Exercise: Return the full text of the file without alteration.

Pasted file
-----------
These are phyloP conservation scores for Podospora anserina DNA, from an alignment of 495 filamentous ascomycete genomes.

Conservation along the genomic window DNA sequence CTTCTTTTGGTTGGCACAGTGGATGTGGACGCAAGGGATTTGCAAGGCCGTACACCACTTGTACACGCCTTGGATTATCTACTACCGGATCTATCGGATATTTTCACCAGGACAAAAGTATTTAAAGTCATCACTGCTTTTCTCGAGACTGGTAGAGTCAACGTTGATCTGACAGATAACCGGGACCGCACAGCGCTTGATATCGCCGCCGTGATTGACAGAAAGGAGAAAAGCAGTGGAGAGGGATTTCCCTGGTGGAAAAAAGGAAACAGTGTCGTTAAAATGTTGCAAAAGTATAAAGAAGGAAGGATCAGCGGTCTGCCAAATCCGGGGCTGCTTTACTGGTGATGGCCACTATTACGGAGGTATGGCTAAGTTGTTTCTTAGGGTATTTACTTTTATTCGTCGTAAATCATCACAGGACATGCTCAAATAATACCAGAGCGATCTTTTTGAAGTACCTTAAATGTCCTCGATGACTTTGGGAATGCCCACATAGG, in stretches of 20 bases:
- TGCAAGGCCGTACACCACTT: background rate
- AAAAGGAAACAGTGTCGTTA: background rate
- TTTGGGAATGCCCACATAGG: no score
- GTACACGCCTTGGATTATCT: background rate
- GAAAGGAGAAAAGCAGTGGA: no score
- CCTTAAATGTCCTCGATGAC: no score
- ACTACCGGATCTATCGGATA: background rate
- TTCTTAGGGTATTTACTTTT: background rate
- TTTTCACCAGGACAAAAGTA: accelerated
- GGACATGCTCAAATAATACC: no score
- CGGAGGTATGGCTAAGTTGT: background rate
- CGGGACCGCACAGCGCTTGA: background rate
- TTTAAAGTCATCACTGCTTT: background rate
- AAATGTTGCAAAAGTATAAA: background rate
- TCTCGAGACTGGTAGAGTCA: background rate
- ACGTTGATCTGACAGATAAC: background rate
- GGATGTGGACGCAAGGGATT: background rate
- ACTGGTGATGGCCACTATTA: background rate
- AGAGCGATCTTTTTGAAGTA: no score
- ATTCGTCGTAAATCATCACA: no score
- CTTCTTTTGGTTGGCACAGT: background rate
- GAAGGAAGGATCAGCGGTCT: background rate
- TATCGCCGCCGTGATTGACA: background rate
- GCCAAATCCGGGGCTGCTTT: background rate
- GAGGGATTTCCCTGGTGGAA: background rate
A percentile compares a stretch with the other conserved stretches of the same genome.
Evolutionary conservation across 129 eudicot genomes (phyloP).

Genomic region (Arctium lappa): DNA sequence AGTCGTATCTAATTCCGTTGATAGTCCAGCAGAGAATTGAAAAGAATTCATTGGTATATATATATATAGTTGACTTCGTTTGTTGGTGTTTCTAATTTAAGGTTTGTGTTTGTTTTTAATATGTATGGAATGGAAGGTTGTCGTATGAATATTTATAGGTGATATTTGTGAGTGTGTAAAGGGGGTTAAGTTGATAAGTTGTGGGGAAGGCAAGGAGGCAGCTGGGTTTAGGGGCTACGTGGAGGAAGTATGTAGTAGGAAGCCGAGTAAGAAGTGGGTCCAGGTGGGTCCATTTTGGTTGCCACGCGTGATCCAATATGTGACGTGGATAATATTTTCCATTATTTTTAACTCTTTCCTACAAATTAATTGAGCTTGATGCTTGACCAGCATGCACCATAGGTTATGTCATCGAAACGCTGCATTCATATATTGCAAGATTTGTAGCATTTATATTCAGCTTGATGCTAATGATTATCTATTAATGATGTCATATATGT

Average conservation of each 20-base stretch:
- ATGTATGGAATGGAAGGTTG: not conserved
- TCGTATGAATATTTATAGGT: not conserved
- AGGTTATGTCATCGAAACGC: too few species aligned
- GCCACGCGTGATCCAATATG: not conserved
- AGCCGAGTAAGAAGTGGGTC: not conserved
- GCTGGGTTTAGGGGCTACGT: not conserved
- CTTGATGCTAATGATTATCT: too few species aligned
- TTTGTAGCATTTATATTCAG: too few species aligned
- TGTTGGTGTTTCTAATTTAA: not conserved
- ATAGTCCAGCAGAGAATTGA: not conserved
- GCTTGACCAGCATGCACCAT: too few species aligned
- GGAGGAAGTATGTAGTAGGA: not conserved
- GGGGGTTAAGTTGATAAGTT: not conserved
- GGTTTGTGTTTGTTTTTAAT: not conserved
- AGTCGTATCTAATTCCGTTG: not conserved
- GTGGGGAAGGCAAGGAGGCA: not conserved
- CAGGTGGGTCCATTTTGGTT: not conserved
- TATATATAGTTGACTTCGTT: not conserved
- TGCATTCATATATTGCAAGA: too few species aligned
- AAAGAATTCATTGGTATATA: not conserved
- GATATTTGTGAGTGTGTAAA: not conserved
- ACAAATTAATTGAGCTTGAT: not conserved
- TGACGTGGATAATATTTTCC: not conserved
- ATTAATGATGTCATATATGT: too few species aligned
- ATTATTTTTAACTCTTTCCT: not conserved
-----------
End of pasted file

These are phyloP conservation scores for Podospora anserina DNA, from an alignment of 495 filamentous ascomycete genomes.

Conservation along the genomic window DNA sequence CTTCTTTTGGTTGGCACAGTGGATGTGGACGCAAGGGATTTGCAAGGCCGTACACCACTTGTACACGCCTTGGATTATCTACTACCGGATCTATCGGATATTTTCACCAGGACAAAAGTATTTAAAGTCATCACTGCTTTTCTCGAGACTGGTAGAGTCAACGTTGATCTGACAGATAACCGGGACCGCACAGCGCTTGATATCGCCGCCGTGATTGACAGAAAGGAGAAAAGCAGTGGAGAGGGATTTCCCTGGTGGAAAAAAGGAAACAGTGTCGTTAAAATGTTGCAAAAGTATAAAGAAGGAAGGATCAGCGGTCTGCCAAATCCGGGGCTGCTTTACTGGTGATGGCCACTATTACGGAGGTATGGCTAAGTTGTTTCTTAGGGTATTTACTTTTATTCGTCGTAAATCATCACAGGACATGCTCAAATAATACCAGAGCGATCTTTTTGAAGTACCTTAAATGTCCTCGATGACTTTGGGAATGCCCACATAGG, in stretches of 20 bases:
- TGCAAGGCCGTACACCACTT: background rate
- AAAAGGAAACAGTGTCGTTA: background rate
- TTTGGGAATGCCCACATAGG: no score
- GTACACGCCTTGGATTATCT: background rate
- GAAAGGAGAAAAGCAGTGGA: no score
- CCTTAAATGTCCTCGATGAC: no score
- ACTACCGGATCTATCGGATA: background rate
- TTCTTAGGGTATTTACTTTT: background rate
- TTTTCACCAGGACAAAAGTA: accelerated
- GGACATGCTCAAATAATACC: no score
- CGGAGGTATGGCTAAGTTGT: background rate
- CGGGACCGCACAGCGCTTGA: background rate
- TTTAAAGTCATCACTGCTTT: background rate
- AAATGTTGCAAAAGTATAAA: background rate
- TCTCGAGACTGGTAGAGTCA: background rate
- ACGTTGATCTGACAGATAAC: background rate
- GGATGTGGACGCAAGGGATT: background rate
- ACTGGTGATGGCCACTATTA: background rate
- AGAGCGATCTTTTTGAAGTA: no score
- ATTCGTCGTAAATCATCACA: no score
- CTTCTTTTGGTTGGCACAGT: background rate
- GAAGGAAGGATCAGCGGTCT: background rate
- TATCGCCGCCGTGATTGACA: background rate
- GCCAAATCCGGGGCTGCTTT: background rate
- GAGGGATTTCCCTGGTGGAA: background rate
A percentile compares a stretch with the other conserved stretches of the same genome.
Evolutionary conservation across 129 eudicot genomes (phyloP).

Genomic region (Arctium lappa): DNA sequence AGTCGTATCTAATTCCGTTGATAGTCCAGCAGAGAATTGAAAAGAATTCATTGGTATATATATATATAGTTGACTTCGTTTGTTGGTGTTTCTAATTTAAGGTTTGTGTTTGTTTTTAATATGTATGGAATGGAAGGTTGTCGTATGAATATTTATAGGTGATATTTGTGAGTGTGTAAAGGGGGTTAAGTTGATAAGTTGTGGGGAAGGCAAGGAGGCAGCTGGGTTTAGGGGCTACGTGGAGGAAGTATGTAGTAGGAAGCCGAGTAAGAAGTGGGTCCAGGTGGGTCCATTTTGGTTGCCACGCGTGATCCAATATGTGACGTGGATAATATTTTCCATTATTTTTAACTCTTTCCTACAAATTAATTGAGCTTGATGCTTGACCAGCATGCACCATAGGTTATGTCATCGAAACGCTGCATTCATATATTGCAAGATTTGTAGCATTTATATTCAGCTTGATGCTAATGATTATCTATTAATGATGTCATATATGT

Average conservation of each 20-base stretch:
- ATGTATGGAATGGAAGGTTG: not conserved
- TCGTATGAATATTTATAGGT: not conserved
- AGGTTATGTCATCGAAACGC: too few species aligned
- GCCACGCGTGATCCAATATG: not conserved
- AGCCGAGTAAGAAGTGGGTC: not conserved
- GCTGGGTTTAGGGGCTACGT: not conserved
- CTTGATGCTAATGATTATCT: too few species aligned
- TTTGTAGCATTTATATTCAG: too few species aligned
- TGTTGGTGTTTCTAATTTAA: not conserved
- ATAGTCCAGCAGAGAATTGA: not conserved
- GCTTGACCAGCATGCACCAT: too few species aligned
- GGAGGAAGTATGTAGTAGGA: not conserved
- GGGGGTTAAGTTGATAAGTT: not conserved
- GGTTTGTGTTTGTTTTTAAT: not conserved
- AGTCGTATCTAATTCCGTTG: not conserved
- GTGGGGAAGGCAAGGAGGCA: not conserved
- CAGGTGGGTCCATTTTGGTT: not conserved
- TATATATAGTTGACTTCGTT: not conserved
- TGCATTCATATATTGCAAGA: too few species aligned
- AAAGAATTCATTGGTATATA: not conserved
- GATATTTGTGAGTGTGTAAA: not conserved
- ACAAATTAATTGAGCTTGAT: not conserved
- TGACGTGGATAATATTTTCC: not conserved
- ATTAATGATGTCATATATGT: too few species aligned
- ATTATTTTTAACTCTTTCCT: not conserved